Profit & Loss Statements Made Easy

There are so many entrepreneurs that don’t understand profit and loss statements. This means that they never look at them. If you are in the same position then keep reading. Below there are basic tips to help you understand this crucial financial tool.

The formula for all P&Ls is very simple: sales – costs = profit.

The top of the statement usually shows the sales and below the sales are the costs. Then the profit is at the bottom.

The thing that usually makes it difficult to grasp is that different words can be used for sales, costs and profits. For example, revenue or income are words that can be used instead of sales. Expenses be used for the term costs and net income may be used instead of profits. As well as this, the term income statement is often used instead of P&L. Once you know these different terms, it shouldn’t be too difficult to grasp.

To make the P&L statement easier to read, sales may be subdivided. For example, if sales come from customers dining in a restaurant, taking out or using catering service, the sales can be divided into three sub-categories. Then at the end, all sales are added together (total sales).

Similarly, costs are usually broken into various components. For example, you may see material costs, labor costs and overhead broken out separately. There are an infinite number of ways to break out costs, but once you get below the total sales line everything else you see is a cost, broken out in one way or another.

One of the most useful ways to subdivide costs is into those costs that are directly associated with delivering your product or service and those that are not. Consider a company that makes and sells different types of widgets. It will have the cost of the components used to make the widgets, the cost of the workers who assemble the widgets and the costs of the production facility. These costs are referred to as cost of goods sold (COGS) because they can be tied directly to the production of widgets.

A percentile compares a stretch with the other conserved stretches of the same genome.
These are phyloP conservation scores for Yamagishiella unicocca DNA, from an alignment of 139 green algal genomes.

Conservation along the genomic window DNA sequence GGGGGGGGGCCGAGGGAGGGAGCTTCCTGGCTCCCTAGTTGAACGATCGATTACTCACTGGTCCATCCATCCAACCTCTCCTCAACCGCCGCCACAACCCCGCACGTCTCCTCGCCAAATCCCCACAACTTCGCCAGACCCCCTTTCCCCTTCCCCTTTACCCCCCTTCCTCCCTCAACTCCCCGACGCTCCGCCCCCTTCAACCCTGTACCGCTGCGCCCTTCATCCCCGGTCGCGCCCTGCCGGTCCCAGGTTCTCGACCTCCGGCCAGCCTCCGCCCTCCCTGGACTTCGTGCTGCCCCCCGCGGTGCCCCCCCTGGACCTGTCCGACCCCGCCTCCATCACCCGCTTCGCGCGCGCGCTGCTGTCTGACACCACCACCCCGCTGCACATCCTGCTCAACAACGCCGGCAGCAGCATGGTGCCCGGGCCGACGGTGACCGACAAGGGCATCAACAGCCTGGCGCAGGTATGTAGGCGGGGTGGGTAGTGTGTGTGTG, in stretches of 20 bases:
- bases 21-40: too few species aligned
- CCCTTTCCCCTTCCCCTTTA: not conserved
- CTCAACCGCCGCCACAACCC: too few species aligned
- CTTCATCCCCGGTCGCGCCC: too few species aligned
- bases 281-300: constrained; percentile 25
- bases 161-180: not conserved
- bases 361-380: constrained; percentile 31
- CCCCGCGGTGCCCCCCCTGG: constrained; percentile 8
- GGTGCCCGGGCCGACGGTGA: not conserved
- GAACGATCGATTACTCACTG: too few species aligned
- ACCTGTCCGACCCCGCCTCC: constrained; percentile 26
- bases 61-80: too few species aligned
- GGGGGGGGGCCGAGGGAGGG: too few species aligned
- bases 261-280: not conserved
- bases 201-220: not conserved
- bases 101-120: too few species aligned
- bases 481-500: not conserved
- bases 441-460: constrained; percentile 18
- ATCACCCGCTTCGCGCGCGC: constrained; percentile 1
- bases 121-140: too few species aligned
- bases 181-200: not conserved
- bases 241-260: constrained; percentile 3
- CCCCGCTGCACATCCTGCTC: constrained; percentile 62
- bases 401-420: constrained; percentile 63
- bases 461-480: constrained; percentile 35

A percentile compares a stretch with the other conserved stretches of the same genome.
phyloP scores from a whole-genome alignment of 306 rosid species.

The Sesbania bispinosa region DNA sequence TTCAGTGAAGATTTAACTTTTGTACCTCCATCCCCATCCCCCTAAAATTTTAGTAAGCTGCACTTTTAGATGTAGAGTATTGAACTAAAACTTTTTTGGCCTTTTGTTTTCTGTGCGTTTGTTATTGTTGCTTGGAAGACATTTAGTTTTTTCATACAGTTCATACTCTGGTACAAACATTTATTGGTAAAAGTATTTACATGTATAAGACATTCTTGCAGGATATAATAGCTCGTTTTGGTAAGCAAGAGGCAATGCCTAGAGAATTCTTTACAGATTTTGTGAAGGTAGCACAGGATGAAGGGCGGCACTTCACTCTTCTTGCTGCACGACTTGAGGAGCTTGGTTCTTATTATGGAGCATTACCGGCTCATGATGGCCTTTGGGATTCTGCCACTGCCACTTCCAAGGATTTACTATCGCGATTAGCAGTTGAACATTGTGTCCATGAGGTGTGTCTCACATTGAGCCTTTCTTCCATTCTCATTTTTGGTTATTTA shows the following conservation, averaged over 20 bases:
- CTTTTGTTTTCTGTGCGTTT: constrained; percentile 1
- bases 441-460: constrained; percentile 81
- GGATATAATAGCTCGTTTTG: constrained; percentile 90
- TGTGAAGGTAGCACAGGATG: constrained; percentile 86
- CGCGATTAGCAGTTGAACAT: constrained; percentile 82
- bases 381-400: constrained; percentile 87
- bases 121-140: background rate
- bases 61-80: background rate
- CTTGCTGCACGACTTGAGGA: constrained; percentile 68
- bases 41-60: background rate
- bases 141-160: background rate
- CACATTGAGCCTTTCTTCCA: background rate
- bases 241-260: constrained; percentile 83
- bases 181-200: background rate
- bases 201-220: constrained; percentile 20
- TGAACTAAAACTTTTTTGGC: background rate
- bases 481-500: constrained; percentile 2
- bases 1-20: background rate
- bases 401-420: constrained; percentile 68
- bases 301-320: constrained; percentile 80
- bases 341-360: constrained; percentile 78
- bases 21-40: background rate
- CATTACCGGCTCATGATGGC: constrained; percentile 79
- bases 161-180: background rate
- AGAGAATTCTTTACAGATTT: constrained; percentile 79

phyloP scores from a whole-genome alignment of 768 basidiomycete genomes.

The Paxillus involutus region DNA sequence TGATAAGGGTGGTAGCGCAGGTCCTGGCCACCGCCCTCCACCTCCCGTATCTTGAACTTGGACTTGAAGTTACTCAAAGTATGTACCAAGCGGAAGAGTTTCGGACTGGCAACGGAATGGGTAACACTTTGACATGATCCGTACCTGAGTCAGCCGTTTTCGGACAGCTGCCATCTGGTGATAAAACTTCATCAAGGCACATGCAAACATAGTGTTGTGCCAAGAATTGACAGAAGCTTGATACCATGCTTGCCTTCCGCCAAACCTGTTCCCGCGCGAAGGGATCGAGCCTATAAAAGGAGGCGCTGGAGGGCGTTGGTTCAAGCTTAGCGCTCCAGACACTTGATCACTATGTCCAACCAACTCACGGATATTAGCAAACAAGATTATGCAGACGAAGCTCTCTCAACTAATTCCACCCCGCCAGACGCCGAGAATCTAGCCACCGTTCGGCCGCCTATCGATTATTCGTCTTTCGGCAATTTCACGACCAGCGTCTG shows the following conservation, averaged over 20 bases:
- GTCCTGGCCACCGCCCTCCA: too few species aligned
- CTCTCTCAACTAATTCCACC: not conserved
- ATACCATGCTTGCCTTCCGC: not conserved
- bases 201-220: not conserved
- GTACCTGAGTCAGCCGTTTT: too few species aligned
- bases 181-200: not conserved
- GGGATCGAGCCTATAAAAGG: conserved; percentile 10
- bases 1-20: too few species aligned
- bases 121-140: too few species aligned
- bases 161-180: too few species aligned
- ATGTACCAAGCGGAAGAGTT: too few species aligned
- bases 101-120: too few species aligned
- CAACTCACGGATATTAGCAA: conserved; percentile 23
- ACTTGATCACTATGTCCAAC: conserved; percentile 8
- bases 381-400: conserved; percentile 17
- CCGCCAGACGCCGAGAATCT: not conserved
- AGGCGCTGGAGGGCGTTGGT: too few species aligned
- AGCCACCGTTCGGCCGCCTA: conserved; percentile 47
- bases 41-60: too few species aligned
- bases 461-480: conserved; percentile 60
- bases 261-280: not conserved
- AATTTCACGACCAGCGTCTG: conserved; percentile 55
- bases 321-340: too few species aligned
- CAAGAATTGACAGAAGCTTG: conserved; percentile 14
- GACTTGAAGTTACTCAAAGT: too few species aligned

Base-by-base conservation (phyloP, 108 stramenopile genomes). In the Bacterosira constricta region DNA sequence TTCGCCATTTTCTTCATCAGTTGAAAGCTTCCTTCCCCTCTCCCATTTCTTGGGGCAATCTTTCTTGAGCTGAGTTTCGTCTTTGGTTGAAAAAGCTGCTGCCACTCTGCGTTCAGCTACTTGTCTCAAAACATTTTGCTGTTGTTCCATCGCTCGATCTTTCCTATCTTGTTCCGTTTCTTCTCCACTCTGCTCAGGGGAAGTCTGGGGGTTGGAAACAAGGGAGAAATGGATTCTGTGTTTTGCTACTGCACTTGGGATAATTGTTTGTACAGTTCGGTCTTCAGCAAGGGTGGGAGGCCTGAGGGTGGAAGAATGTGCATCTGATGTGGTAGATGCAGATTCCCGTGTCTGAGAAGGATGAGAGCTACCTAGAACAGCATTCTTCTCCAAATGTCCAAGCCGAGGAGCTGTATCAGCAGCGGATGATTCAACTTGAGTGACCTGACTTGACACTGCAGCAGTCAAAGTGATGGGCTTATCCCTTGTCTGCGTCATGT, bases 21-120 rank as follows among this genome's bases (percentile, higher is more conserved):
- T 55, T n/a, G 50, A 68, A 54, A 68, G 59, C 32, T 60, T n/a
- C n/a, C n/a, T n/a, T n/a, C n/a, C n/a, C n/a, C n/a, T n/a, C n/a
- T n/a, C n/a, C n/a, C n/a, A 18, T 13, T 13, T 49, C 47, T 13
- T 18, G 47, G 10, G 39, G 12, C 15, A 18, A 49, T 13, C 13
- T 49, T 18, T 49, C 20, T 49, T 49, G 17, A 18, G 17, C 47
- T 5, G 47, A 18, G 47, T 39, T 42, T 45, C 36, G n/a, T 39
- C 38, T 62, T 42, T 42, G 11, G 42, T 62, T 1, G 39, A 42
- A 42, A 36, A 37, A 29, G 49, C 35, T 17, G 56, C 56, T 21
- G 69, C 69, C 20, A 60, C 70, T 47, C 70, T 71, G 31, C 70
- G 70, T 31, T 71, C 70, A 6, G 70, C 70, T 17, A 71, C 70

In a service business, this is called the cost of service (COS). For example, a lawn maintenance service would include the cost of the employees 1who do the work, fuel costs and the cost of other supplies such as fertilizer and grass seed.

Sales minus COGS is known as gross profit (or gross margin). This is the money the business earns after it subtracts the cost of delivering its product and/or services. It is also the money needed to cover the other costs associated with running the business and still generate a profit.

Other costs of the business are not associated with the production of widgets. Such costs might be the cost of the people who sell the widgets, the cost of the accountants who produce the P&Ls and even the president’s compensation. These costs are most often referred to as selling, general and administrative costs (SG&A). With this addition, the P&L is now broken down into two parts:

  • sales – COGS = gross profit
  • gross profit – SG&A = profit

So, that’s P&Ls made easy! We can also help you with balance sheets.

If your looking to file you P&L correctly or just want some general accounting advice, then contact Kilcoyne Accountants today. You can also find us on Facebook.

Click here to book your FREE consultation!

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